God save us from becoming a socialist nation, as the conservative lament goes. Three words come to mind: get over it. We are a socialist nation. We have been for quite some time. So if you are concerned about becoming a socialist, catch up. Saying that we might become a socialist nation is close to yelling “close the gates, the horses have escaped.”
Consider U.S. socialism a consequence of what began in the FDR administration. Every administration since has had to protect those government agencies, such as Social Security and the IRS (as it became under the Revenue Act of 1942. The Johnson Administration gave us Medicare and Medicaid and a tax hike to pay for the men, money, and machines being used in Indochina. Every administration since has recognized and protected the government’s ability to build more bureaucracy and deliver cradle-to-grave government programs. Add Obamacare, and the current administration continues bureaucracy building.
Arguments about socialism provide great fodder for bitching and griping, especially on cable television news. Spew the Pew poll, take a side; woe unto us should we become a socialist country not as good as we are. The United States of America is a highly productive socialist nation founded on the principle of money and not the principle of monarchy. But wait a minute. Socialist democracies are characterized by parliamentary governments with multiple political parties instead of only two.
There is no mention of political parties in the Constitution.
Changing the government to a parliamentary system cannot be done. The Founders pretty much locked out that idea with their state-ratified Constitution. Beyond the need to write an entirely new Constitution, adopting and adapting to a parliamentary government would require having a Prime Minister and an entirely different kind of elected President, if a President at all. The chief executive would necessarily control a majority vote of the majority of parties in order to stay in power. Plus, there has and always will be a coterie who actually likes the idea of monarchy, titles, nobility, and classes.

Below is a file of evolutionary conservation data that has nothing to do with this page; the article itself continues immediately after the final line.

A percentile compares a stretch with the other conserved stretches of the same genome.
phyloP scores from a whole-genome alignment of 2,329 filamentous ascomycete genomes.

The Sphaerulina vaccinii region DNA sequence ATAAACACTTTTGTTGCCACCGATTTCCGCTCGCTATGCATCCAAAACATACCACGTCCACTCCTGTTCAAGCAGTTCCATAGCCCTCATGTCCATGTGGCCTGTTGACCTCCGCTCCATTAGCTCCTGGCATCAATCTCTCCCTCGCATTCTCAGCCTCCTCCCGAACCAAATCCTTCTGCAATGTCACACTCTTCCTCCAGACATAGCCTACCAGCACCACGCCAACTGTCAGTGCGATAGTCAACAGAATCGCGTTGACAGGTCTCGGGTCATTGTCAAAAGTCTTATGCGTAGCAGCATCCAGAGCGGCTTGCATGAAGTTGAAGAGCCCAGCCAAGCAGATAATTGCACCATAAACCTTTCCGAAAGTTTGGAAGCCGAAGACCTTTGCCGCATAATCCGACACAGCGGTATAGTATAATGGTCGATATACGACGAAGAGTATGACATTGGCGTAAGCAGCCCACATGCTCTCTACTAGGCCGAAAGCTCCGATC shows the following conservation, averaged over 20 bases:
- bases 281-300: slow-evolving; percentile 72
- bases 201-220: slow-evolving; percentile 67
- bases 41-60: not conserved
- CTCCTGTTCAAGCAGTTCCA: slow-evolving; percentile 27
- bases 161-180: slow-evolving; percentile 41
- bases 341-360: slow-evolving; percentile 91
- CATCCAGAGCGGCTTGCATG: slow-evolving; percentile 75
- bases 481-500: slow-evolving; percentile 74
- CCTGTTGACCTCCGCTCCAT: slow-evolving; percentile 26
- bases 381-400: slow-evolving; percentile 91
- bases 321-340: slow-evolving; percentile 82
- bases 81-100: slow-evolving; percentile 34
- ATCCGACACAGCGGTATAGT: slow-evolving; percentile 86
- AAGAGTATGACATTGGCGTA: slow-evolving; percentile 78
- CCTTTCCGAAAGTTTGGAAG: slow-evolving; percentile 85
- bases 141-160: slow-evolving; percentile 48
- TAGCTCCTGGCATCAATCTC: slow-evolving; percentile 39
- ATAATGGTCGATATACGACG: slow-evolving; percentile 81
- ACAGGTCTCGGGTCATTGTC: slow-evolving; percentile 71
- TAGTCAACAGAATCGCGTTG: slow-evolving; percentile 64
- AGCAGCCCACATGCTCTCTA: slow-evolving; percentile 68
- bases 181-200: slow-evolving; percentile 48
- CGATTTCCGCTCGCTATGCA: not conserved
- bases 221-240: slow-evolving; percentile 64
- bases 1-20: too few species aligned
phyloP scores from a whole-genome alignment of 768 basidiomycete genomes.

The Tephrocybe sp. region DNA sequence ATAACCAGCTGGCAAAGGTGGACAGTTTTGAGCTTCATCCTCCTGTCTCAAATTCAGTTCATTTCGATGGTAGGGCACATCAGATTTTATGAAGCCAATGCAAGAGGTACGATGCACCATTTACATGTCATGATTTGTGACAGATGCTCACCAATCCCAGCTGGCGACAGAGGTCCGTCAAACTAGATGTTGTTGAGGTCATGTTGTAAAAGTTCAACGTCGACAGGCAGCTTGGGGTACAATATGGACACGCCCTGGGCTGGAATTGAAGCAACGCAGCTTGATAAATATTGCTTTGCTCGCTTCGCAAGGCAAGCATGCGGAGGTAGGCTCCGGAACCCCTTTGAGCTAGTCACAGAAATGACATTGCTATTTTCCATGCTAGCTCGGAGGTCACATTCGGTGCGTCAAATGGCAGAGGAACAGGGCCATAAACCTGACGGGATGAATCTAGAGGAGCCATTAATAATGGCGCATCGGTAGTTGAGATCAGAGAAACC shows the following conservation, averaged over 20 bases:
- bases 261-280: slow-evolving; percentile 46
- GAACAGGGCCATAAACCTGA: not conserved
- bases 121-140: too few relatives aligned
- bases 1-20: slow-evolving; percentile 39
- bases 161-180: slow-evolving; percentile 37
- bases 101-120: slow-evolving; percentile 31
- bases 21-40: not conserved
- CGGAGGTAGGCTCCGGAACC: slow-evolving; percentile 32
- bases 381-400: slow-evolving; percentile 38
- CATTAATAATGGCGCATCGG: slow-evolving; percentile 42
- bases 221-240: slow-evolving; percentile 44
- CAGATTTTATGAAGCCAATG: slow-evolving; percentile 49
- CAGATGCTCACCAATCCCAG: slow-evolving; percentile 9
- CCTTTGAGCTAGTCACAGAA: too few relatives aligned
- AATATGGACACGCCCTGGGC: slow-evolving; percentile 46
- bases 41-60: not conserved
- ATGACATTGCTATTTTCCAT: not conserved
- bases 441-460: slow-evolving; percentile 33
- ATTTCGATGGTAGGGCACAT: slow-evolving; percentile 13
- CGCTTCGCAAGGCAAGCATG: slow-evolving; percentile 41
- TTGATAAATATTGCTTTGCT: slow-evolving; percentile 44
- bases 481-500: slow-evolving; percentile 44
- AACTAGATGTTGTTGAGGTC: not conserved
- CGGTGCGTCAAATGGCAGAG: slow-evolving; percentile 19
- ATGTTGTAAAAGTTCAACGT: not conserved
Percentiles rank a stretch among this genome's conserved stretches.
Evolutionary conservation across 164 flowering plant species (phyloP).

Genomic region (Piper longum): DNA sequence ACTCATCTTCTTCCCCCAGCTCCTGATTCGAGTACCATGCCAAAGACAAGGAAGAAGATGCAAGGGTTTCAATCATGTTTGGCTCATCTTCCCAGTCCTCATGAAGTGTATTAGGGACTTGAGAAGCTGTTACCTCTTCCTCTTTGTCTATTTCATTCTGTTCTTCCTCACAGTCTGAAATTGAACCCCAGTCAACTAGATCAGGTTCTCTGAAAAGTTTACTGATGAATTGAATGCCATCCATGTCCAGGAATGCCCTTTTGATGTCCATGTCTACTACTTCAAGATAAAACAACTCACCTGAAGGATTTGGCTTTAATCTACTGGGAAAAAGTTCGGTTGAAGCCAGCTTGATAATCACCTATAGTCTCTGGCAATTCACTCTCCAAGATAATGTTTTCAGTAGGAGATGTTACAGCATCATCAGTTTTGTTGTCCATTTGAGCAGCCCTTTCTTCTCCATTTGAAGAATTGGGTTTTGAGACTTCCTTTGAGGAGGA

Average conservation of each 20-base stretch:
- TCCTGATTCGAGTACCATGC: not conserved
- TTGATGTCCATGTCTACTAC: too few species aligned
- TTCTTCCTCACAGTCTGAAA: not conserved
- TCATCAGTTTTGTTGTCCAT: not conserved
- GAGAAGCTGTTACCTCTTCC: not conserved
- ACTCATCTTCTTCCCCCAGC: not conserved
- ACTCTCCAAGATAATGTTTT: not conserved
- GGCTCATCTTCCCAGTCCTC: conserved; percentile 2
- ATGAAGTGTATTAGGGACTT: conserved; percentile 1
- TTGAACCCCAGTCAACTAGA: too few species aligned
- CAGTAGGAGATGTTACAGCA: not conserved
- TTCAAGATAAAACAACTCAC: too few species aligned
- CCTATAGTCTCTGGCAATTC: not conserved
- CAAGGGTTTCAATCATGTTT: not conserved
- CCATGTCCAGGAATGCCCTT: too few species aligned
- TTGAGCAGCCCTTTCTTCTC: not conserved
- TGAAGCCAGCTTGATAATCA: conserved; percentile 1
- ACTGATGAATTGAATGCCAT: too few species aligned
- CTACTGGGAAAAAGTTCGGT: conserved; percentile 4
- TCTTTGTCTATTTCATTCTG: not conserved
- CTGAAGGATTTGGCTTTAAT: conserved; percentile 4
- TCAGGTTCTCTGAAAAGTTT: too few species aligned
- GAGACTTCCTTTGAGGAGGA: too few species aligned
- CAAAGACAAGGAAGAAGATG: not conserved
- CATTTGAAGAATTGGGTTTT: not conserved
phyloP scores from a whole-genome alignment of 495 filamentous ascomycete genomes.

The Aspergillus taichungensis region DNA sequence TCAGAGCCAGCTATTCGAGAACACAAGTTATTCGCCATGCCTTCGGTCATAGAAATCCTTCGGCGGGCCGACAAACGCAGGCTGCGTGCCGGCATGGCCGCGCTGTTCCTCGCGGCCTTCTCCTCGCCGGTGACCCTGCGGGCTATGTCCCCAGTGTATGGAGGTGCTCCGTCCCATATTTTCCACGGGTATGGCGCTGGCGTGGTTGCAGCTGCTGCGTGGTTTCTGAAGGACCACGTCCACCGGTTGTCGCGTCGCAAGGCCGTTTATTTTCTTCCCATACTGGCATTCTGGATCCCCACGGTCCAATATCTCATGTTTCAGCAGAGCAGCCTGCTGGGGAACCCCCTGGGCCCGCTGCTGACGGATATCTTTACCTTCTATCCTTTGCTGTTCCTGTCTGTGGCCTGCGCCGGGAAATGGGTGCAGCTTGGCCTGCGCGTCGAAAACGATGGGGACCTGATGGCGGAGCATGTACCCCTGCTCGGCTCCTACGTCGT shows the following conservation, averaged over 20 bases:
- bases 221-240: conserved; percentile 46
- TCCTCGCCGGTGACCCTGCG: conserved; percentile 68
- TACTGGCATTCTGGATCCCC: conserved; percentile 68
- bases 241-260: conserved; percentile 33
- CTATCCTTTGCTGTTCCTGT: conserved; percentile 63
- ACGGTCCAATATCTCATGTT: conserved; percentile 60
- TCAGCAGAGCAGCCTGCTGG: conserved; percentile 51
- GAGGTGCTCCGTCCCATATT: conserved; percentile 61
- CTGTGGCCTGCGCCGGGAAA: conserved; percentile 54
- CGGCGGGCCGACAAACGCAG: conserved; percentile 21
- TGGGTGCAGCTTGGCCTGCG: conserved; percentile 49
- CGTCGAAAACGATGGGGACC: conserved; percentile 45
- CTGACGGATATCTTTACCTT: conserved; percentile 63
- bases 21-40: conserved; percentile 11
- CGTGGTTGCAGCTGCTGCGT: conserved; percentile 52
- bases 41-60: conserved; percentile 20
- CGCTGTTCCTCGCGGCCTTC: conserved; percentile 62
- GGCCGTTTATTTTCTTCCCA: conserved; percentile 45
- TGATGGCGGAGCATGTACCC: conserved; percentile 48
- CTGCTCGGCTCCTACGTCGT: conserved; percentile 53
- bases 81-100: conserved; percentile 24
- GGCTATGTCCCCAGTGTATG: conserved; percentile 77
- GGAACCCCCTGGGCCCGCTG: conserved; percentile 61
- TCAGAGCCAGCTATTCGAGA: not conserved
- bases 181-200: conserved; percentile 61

Confusion describes today’s self-proclaimed conservatives. The political party system that we inherited is the government system upon which our nationalhood depends. Schisms and the clamoring for money have burdened the GOP, as 2012 demonstrated. The politics relies on two parties that stand for something different from one another on any issue that bothers patrons enough to shell out cash.
My grandfather, born in 1900, said, “When the country wants things, they elect Democrats. When they want the books balanced, they elect Republicans.” If one substitutes the words Conservative for Republican and Liberal for Democrats, what he said makes sense.
His generation managed through a worldwide Depression and a Second World War to bring government to where it is today. The Republican and the Democratic parties have suffered internal kerfuffles of their own, as well as the appearance of an occasional third party. The Republican Party split, allowing Democrats to take the White House, for example, with the election of Woodrow Wilson.
It is time to rebrand. The Elephant and the Donkey have had their run and need to be retired. We deserve a Conservative Party and a Liberal Party, each allowing new diversity and participation. It would also allow for Independents to actually have a party, if they wanted one. The rut the country is in could be averted by embracing values instead of videos. The 21st century is underway, so 19th century images and words no longer apply. Rather than fearing socialism, we are better served by accepting the reality, by embracing it for what it can do and making it peculiarly American. We have a successful cultural habit of making things American.Powered by Sidelines